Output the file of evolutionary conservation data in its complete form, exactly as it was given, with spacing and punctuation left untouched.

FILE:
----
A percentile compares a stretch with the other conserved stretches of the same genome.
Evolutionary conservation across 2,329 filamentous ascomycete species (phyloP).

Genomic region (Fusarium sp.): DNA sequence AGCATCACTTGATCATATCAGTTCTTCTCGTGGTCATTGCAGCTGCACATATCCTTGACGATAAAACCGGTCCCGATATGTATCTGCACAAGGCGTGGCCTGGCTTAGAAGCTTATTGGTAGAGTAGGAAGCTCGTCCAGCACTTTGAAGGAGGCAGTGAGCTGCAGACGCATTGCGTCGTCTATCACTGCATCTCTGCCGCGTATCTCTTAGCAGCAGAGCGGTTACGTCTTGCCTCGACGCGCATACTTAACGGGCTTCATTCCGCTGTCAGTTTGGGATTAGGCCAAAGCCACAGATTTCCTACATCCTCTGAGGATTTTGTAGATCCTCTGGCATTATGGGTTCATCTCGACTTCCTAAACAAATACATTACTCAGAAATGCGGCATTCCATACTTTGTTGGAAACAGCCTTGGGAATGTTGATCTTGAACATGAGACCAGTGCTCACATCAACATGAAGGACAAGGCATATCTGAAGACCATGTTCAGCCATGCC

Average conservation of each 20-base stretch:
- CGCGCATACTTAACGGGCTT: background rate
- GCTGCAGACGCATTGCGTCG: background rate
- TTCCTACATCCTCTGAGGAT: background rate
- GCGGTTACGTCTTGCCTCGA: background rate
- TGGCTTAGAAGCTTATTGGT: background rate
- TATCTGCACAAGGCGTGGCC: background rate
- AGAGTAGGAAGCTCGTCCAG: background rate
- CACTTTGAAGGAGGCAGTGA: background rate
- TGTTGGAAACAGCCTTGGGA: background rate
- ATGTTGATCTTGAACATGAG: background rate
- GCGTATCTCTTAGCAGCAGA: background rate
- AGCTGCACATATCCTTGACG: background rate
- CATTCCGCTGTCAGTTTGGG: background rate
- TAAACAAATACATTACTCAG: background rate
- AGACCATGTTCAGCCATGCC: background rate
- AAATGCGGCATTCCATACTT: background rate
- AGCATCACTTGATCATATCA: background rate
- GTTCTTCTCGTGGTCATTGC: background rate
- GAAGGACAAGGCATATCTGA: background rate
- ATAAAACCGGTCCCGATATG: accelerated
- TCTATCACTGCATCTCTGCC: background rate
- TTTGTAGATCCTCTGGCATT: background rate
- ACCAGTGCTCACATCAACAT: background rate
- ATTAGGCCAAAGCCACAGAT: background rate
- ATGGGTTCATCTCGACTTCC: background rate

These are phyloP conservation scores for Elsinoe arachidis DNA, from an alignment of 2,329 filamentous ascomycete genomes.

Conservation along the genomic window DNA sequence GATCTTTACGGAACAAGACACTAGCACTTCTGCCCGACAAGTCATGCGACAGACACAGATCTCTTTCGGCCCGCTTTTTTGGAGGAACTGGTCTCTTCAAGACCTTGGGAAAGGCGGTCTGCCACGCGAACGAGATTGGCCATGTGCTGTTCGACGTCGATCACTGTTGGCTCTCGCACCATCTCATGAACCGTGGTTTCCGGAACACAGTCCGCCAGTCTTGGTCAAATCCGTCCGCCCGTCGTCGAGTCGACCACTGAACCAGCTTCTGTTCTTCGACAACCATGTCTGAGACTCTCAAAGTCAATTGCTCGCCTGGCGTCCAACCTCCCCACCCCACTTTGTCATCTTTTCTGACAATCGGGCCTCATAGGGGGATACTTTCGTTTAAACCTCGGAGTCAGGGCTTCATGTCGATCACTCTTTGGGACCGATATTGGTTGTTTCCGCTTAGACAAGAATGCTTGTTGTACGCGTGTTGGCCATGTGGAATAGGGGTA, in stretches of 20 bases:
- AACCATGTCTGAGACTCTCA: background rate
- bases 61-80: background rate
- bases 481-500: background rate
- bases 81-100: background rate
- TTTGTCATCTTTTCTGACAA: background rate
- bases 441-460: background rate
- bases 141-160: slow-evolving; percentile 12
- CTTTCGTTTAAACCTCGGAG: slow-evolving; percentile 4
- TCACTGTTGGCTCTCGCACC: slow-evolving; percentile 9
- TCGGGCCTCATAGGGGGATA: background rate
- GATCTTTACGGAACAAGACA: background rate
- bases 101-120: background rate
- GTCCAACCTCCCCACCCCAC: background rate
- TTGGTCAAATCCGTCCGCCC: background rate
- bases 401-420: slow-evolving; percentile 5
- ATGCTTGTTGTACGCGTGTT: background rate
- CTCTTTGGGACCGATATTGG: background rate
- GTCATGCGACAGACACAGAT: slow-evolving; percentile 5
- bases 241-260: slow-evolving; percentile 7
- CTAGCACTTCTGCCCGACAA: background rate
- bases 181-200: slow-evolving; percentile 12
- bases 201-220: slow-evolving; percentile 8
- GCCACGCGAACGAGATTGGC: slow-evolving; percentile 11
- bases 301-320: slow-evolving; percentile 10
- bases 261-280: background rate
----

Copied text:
A percentile compares a stretch with the other conserved stretches of the same genome.
Evolutionary conservation across 2,329 filamentous ascomycete species (phyloP).

Genomic region (Fusarium sp.): DNA sequence AGCATCACTTGATCATATCAGTTCTTCTCGTGGTCATTGCAGCTGCACATATCCTTGACGATAAAACCGGTCCCGATATGTATCTGCACAAGGCGTGGCCTGGCTTAGAAGCTTATTGGTAGAGTAGGAAGCTCGTCCAGCACTTTGAAGGAGGCAGTGAGCTGCAGACGCATTGCGTCGTCTATCACTGCATCTCTGCCGCGTATCTCTTAGCAGCAGAGCGGTTACGTCTTGCCTCGACGCGCATACTTAACGGGCTTCATTCCGCTGTCAGTTTGGGATTAGGCCAAAGCCACAGATTTCCTACATCCTCTGAGGATTTTGTAGATCCTCTGGCATTATGGGTTCATCTCGACTTCCTAAACAAATACATTACTCAGAAATGCGGCATTCCATACTTTGTTGGAAACAGCCTTGGGAATGTTGATCTTGAACATGAGACCAGTGCTCACATCAACATGAAGGACAAGGCATATCTGAAGACCATGTTCAGCCATGCC

Average conservation of each 20-base stretch:
- CGCGCATACTTAACGGGCTT: background rate
- GCTGCAGACGCATTGCGTCG: background rate
- TTCCTACATCCTCTGAGGAT: background rate
- GCGGTTACGTCTTGCCTCGA: background rate
- TGGCTTAGAAGCTTATTGGT: background rate
- TATCTGCACAAGGCGTGGCC: background rate
- AGAGTAGGAAGCTCGTCCAG: background rate
- CACTTTGAAGGAGGCAGTGA: background rate
- TGTTGGAAACAGCCTTGGGA: background rate
- ATGTTGATCTTGAACATGAG: background rate
- GCGTATCTCTTAGCAGCAGA: background rate
- AGCTGCACATATCCTTGACG: background rate
- CATTCCGCTGTCAGTTTGGG: background rate
- TAAACAAATACATTACTCAG: background rate
- AGACCATGTTCAGCCATGCC: background rate
- AAATGCGGCATTCCATACTT: background rate
- AGCATCACTTGATCATATCA: background rate
- GTTCTTCTCGTGGTCATTGC: background rate
- GAAGGACAAGGCATATCTGA: background rate
- ATAAAACCGGTCCCGATATG: accelerated
- TCTATCACTGCATCTCTGCC: background rate
- TTTGTAGATCCTCTGGCATT: background rate
- ACCAGTGCTCACATCAACAT: background rate
- ATTAGGCCAAAGCCACAGAT: background rate
- ATGGGTTCATCTCGACTTCC: background rate

These are phyloP conservation scores for Elsinoe arachidis DNA, from an alignment of 2,329 filamentous ascomycete genomes.

Conservation along the genomic window DNA sequence GATCTTTACGGAACAAGACACTAGCACTTCTGCCCGACAAGTCATGCGACAGACACAGATCTCTTTCGGCCCGCTTTTTTGGAGGAACTGGTCTCTTCAAGACCTTGGGAAAGGCGGTCTGCCACGCGAACGAGATTGGCCATGTGCTGTTCGACGTCGATCACTGTTGGCTCTCGCACCATCTCATGAACCGTGGTTTCCGGAACACAGTCCGCCAGTCTTGGTCAAATCCGTCCGCCCGTCGTCGAGTCGACCACTGAACCAGCTTCTGTTCTTCGACAACCATGTCTGAGACTCTCAAAGTCAATTGCTCGCCTGGCGTCCAACCTCCCCACCCCACTTTGTCATCTTTTCTGACAATCGGGCCTCATAGGGGGATACTTTCGTTTAAACCTCGGAGTCAGGGCTTCATGTCGATCACTCTTTGGGACCGATATTGGTTGTTTCCGCTTAGACAAGAATGCTTGTTGTACGCGTGTTGGCCATGTGGAATAGGGGTA, in stretches of 20 bases:
- AACCATGTCTGAGACTCTCA: background rate
- bases 61-80: background rate
- bases 481-500: background rate
- bases 81-100: background rate
- TTTGTCATCTTTTCTGACAA: background rate
- bases 441-460: background rate
- bases 141-160: slow-evolving; percentile 12
- CTTTCGTTTAAACCTCGGAG: slow-evolving; percentile 4
- TCACTGTTGGCTCTCGCACC: slow-evolving; percentile 9
- TCGGGCCTCATAGGGGGATA: background rate
- GATCTTTACGGAACAAGACA: background rate
- bases 101-120: background rate
- GTCCAACCTCCCCACCCCAC: background rate
- TTGGTCAAATCCGTCCGCCC: background rate
- bases 401-420: slow-evolving; percentile 5
- ATGCTTGTTGTACGCGTGTT: background rate
- CTCTTTGGGACCGATATTGG: background rate
- GTCATGCGACAGACACAGAT: slow-evolving; percentile 5
- bases 241-260: slow-evolving; percentile 7
- CTAGCACTTCTGCCCGACAA: background rate
- bases 181-200: slow-evolving; percentile 12
- bases 201-220: slow-evolving; percentile 8
- GCCACGCGAACGAGATTGGC: slow-evolving; percentile 11
- bases 301-320: slow-evolving; percentile 10
- bases 261-280: background rate